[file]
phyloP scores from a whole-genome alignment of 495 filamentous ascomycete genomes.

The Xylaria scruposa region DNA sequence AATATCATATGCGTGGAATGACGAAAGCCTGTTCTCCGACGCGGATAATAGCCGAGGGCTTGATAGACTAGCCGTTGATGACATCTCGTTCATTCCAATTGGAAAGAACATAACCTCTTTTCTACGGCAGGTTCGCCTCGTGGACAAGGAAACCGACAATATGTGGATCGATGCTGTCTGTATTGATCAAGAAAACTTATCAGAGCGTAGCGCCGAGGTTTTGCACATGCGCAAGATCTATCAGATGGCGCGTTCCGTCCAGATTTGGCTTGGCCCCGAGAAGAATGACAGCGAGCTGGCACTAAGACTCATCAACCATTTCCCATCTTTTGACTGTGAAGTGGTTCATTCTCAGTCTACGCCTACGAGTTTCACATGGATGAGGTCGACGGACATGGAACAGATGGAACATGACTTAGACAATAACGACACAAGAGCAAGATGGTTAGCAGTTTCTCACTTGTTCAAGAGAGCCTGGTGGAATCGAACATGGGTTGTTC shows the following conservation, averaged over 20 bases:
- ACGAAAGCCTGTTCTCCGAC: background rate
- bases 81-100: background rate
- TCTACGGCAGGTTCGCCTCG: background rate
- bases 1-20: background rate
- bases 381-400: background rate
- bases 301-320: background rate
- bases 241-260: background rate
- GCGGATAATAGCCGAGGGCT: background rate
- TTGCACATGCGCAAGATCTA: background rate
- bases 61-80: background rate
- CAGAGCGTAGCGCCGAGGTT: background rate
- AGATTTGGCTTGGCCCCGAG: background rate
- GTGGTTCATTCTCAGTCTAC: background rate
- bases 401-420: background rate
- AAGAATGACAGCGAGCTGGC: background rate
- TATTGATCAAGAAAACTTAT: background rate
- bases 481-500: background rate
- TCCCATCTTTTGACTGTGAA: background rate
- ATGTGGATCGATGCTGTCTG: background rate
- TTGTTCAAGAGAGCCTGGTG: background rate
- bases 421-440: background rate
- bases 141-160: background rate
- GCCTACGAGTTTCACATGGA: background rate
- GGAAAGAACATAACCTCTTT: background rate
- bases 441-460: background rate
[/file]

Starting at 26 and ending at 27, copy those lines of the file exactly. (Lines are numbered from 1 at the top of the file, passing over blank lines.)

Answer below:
- GGAAAGAACATAACCTCTTT: background rate
- bases 441-460: background rate